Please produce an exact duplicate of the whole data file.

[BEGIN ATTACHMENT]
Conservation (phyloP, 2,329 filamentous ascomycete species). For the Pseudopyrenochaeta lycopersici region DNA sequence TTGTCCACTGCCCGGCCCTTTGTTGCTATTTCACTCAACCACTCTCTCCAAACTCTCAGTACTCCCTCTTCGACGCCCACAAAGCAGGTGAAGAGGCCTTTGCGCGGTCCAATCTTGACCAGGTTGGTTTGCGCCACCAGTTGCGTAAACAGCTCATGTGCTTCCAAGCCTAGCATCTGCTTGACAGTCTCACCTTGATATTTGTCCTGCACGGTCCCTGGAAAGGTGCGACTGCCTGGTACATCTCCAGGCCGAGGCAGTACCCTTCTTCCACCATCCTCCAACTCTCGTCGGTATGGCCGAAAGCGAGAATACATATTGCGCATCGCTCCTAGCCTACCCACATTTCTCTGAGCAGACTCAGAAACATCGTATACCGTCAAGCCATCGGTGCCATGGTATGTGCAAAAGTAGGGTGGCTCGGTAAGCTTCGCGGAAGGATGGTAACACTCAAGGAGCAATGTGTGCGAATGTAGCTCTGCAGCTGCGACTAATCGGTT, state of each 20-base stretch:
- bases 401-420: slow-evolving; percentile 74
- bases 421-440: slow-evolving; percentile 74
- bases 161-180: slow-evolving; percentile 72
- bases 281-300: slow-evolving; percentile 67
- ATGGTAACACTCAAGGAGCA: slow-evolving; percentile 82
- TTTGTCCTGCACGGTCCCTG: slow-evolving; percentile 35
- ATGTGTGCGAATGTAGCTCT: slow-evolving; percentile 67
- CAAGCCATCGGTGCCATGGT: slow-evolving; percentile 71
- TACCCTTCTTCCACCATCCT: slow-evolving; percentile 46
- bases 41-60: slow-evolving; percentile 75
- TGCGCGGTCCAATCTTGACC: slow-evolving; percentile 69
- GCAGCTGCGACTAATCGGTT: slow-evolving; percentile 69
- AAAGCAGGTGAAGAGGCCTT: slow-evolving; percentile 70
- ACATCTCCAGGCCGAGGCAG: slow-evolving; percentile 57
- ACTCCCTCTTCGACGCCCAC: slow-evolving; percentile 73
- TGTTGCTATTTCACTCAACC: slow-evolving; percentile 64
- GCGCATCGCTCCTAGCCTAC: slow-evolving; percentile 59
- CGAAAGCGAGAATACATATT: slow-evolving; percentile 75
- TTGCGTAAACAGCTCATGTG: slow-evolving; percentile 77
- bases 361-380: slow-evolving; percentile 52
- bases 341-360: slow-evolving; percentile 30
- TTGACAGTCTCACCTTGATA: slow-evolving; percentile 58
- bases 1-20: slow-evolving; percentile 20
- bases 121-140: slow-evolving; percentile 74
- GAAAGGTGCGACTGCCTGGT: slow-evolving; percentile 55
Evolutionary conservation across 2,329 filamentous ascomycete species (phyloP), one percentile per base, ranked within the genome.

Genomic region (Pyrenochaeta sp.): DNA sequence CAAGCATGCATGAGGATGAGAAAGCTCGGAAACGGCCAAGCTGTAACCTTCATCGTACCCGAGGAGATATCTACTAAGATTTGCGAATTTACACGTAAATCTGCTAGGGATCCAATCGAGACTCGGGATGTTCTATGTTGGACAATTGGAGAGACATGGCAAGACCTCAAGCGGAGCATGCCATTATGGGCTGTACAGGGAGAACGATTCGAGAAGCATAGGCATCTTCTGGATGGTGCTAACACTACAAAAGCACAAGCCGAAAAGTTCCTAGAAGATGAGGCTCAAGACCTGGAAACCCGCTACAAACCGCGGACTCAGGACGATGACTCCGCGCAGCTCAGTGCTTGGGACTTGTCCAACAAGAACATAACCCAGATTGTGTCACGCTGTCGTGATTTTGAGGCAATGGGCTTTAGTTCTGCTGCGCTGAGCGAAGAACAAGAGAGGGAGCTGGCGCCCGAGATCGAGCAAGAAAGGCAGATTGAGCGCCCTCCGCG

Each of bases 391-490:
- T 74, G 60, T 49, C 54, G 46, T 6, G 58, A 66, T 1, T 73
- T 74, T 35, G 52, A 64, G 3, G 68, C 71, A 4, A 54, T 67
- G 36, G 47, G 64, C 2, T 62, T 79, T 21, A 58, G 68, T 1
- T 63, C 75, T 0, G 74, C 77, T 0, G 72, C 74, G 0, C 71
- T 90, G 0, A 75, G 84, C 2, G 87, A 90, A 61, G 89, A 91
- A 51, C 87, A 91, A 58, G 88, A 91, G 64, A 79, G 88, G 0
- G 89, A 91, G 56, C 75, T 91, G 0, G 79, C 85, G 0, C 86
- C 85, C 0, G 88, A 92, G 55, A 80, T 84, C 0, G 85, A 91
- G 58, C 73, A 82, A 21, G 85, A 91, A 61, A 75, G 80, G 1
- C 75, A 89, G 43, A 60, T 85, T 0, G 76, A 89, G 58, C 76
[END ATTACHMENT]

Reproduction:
Conservation (phyloP, 2,329 filamentous ascomycete species). For the Pseudopyrenochaeta lycopersici region DNA sequence TTGTCCACTGCCCGGCCCTTTGTTGCTATTTCACTCAACCACTCTCTCCAAACTCTCAGTACTCCCTCTTCGACGCCCACAAAGCAGGTGAAGAGGCCTTTGCGCGGTCCAATCTTGACCAGGTTGGTTTGCGCCACCAGTTGCGTAAACAGCTCATGTGCTTCCAAGCCTAGCATCTGCTTGACAGTCTCACCTTGATATTTGTCCTGCACGGTCCCTGGAAAGGTGCGACTGCCTGGTACATCTCCAGGCCGAGGCAGTACCCTTCTTCCACCATCCTCCAACTCTCGTCGGTATGGCCGAAAGCGAGAATACATATTGCGCATCGCTCCTAGCCTACCCACATTTCTCTGAGCAGACTCAGAAACATCGTATACCGTCAAGCCATCGGTGCCATGGTATGTGCAAAAGTAGGGTGGCTCGGTAAGCTTCGCGGAAGGATGGTAACACTCAAGGAGCAATGTGTGCGAATGTAGCTCTGCAGCTGCGACTAATCGGTT, state of each 20-base stretch:
- bases 401-420: slow-evolving; percentile 74
- bases 421-440: slow-evolving; percentile 74
- bases 161-180: slow-evolving; percentile 72
- bases 281-300: slow-evolving; percentile 67
- ATGGTAACACTCAAGGAGCA: slow-evolving; percentile 82
- TTTGTCCTGCACGGTCCCTG: slow-evolving; percentile 35
- ATGTGTGCGAATGTAGCTCT: slow-evolving; percentile 67
- CAAGCCATCGGTGCCATGGT: slow-evolving; percentile 71
- TACCCTTCTTCCACCATCCT: slow-evolving; percentile 46
- bases 41-60: slow-evolving; percentile 75
- TGCGCGGTCCAATCTTGACC: slow-evolving; percentile 69
- GCAGCTGCGACTAATCGGTT: slow-evolving; percentile 69
- AAAGCAGGTGAAGAGGCCTT: slow-evolving; percentile 70
- ACATCTCCAGGCCGAGGCAG: slow-evolving; percentile 57
- ACTCCCTCTTCGACGCCCAC: slow-evolving; percentile 73
- TGTTGCTATTTCACTCAACC: slow-evolving; percentile 64
- GCGCATCGCTCCTAGCCTAC: slow-evolving; percentile 59
- CGAAAGCGAGAATACATATT: slow-evolving; percentile 75
- TTGCGTAAACAGCTCATGTG: slow-evolving; percentile 77
- bases 361-380: slow-evolving; percentile 52
- bases 341-360: slow-evolving; percentile 30
- TTGACAGTCTCACCTTGATA: slow-evolving; percentile 58
- bases 1-20: slow-evolving; percentile 20
- bases 121-140: slow-evolving; percentile 74
- GAAAGGTGCGACTGCCTGGT: slow-evolving; percentile 55
Evolutionary conservation across 2,329 filamentous ascomycete species (phyloP), one percentile per base, ranked within the genome.

Genomic region (Pyrenochaeta sp.): DNA sequence CAAGCATGCATGAGGATGAGAAAGCTCGGAAACGGCCAAGCTGTAACCTTCATCGTACCCGAGGAGATATCTACTAAGATTTGCGAATTTACACGTAAATCTGCTAGGGATCCAATCGAGACTCGGGATGTTCTATGTTGGACAATTGGAGAGACATGGCAAGACCTCAAGCGGAGCATGCCATTATGGGCTGTACAGGGAGAACGATTCGAGAAGCATAGGCATCTTCTGGATGGTGCTAACACTACAAAAGCACAAGCCGAAAAGTTCCTAGAAGATGAGGCTCAAGACCTGGAAACCCGCTACAAACCGCGGACTCAGGACGATGACTCCGCGCAGCTCAGTGCTTGGGACTTGTCCAACAAGAACATAACCCAGATTGTGTCACGCTGTCGTGATTTTGAGGCAATGGGCTTTAGTTCTGCTGCGCTGAGCGAAGAACAAGAGAGGGAGCTGGCGCCCGAGATCGAGCAAGAAAGGCAGATTGAGCGCCCTCCGCG

Each of bases 391-490:
- T 74, G 60, T 49, C 54, G 46, T 6, G 58, A 66, T 1, T 73
- T 74, T 35, G 52, A 64, G 3, G 68, C 71, A 4, A 54, T 67
- G 36, G 47, G 64, C 2, T 62, T 79, T 21, A 58, G 68, T 1
- T 63, C 75, T 0, G 74, C 77, T 0, G 72, C 74, G 0, C 71
- T 90, G 0, A 75, G 84, C 2, G 87, A 90, A 61, G 89, A 91
- A 51, C 87, A 91, A 58, G 88, A 91, G 64, A 79, G 88, G 0
- G 89, A 91, G 56, C 75, T 91, G 0, G 79, C 85, G 0, C 86
- C 85, C 0, G 88, A 92, G 55, A 80, T 84, C 0, G 85, A 91
- G 58, C 73, A 82, A 21, G 85, A 91, A 61, A 75, G 80, G 1
- C 75, A 89, G 43, A 60, T 85, T 0, G 76, A 89, G 58, C 76